I'm away on another research trip, this time in Manchester, and I've just had the funniest dinner. I don't much like eating out alone and since I'm away for two nights I thought I'd bring dinner for the first evening with me. But then eating cold leftovers from a tupperware pot in your hotel room can be pretty soul-sapping too, so I decided to be ingenious and make something that was at least hot. Relatively healthy hot options when your only cooking device is a kettle is tricky, but I brought a packet of flavoured couscous with me which could be rehydrated with hot water, and a small pot of defrosted frozen veggies. I emptied a small ceramic pot I found in the bathroom of its freebie toiletries and used it to hold my couscous as it rehydrated with water from the kettle. I considered putting the tupperware pot of veggies directly into the kettle to at least warm up, but luckily I mentioned my idea to The Scientist last night and he cautioned against letting the pot rest on the element in the kettle (I really hope I would have thought of this before I actually melted it but am not entirely confident!). So I abandoned that, and instead cast about and lit upon a long container which was holding the tea and coffee bags in my room which I thought could serve as a bain marie for my little pot. The peas did fine - a little crunchy but I like them like that anyway. The carrots could have done with a bit more effective warming, but were perfectly acceptable. So I managed to eat a warm and healthy dinner using a variety of hotel dishes and felt like Johnny Ball at the same time. I wished I'd had my camera so I could capture my comedy dinner, but I'd left it at home, and am about the last person in the world whose mobile phone doesn't have a camera in it.
Anyway my hotel room might be poky, my dinner might be improvised, and my best beloveds might be several counties away but I do at least have internet access. And so to the soup. I should say straight away that it doesn't actually have biscuits in it. 'Bottom of the biscuit barrel' is how Granny Munchkin and her brothers used to refer to meals that were made of leftover odds and ends - based, I believe, on improvised desserts by Israel Grandma which did actually feature the crumbs at the bottom of the biscuit tin. And that exactly describes my soup, which was put together to use up some British asparagus which was past its prime, some beetroot leaves which I couldn't bring myself to bin, and some soya beans I'd found reduced at the supermarket. I left the soup brothy which is unusual for me, but I fancied getting the crunch of the whole beans. The flavour combination worked really well, although I have to admit that I can't quite remember now what herbs I added. In the spirit of the soup I think you should use whatever you have to hand. I also liked it that the soup had a distinct purple hue which must have come from the beetroot stalks. I took it to work with me, hence the weird tupperware picture (it seems this meal is linked to tonight's experience after all!). Next to the soup is a rosemary scone I made to use up more of the rosemary I was given at the Taste Festival. Of course I made too much, and some of the rest of the veggies got turned into a tagine with some couscous. After that I called it quits - bottom of the bottom of the biscuit barrel is as far as I'll go. I feel justified in posting this recipe since it's home-devised, and anyway, so vague as to be almost completely unhelpful anyway :)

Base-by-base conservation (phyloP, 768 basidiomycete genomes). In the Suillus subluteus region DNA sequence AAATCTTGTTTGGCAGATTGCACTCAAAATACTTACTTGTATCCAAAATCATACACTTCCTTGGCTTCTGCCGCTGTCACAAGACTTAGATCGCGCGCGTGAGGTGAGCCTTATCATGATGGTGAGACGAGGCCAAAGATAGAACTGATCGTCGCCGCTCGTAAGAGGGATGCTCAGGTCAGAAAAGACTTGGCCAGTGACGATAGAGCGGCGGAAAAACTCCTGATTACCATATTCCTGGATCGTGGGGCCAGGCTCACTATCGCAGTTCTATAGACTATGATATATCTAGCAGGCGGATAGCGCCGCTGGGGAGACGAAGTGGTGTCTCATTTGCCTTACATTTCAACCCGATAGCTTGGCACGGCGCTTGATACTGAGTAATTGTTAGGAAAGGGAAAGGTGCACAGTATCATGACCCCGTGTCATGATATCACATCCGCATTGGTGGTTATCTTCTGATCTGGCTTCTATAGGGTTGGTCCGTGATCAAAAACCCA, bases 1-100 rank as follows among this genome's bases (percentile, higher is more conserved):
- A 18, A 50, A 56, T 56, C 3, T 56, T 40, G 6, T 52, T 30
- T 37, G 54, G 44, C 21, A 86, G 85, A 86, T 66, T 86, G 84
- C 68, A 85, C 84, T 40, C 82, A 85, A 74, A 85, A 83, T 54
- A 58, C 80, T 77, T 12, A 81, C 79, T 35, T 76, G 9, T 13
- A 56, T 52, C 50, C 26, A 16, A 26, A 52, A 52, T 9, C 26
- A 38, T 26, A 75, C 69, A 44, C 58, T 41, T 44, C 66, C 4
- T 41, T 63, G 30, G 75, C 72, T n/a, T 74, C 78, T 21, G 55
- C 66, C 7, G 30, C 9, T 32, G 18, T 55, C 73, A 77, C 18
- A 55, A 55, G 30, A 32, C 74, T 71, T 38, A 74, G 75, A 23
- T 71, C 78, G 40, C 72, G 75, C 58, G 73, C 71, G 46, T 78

Bottom of the biscuit tin soup
Makes an unhelpful two and a half portions
half an onion
leaves and stalks from one bunch of beetroot, chopped
half a bundle of asparagus, chopped small
small container of fresh soya beans
stock, to cover and then some
handful of whatever fresh herbs you have to hand - I'm pretty sure I used chives
salt, pepper and any other dried herbs, to taste (isn't that a helpful direction?)
Chop onion and sweat until soft in a little oil. Then add all the veggies and stir to soften. Add hot stock and simmer for about 20 mins, until everything is soft. Add herbs, and salt and pepper to taste.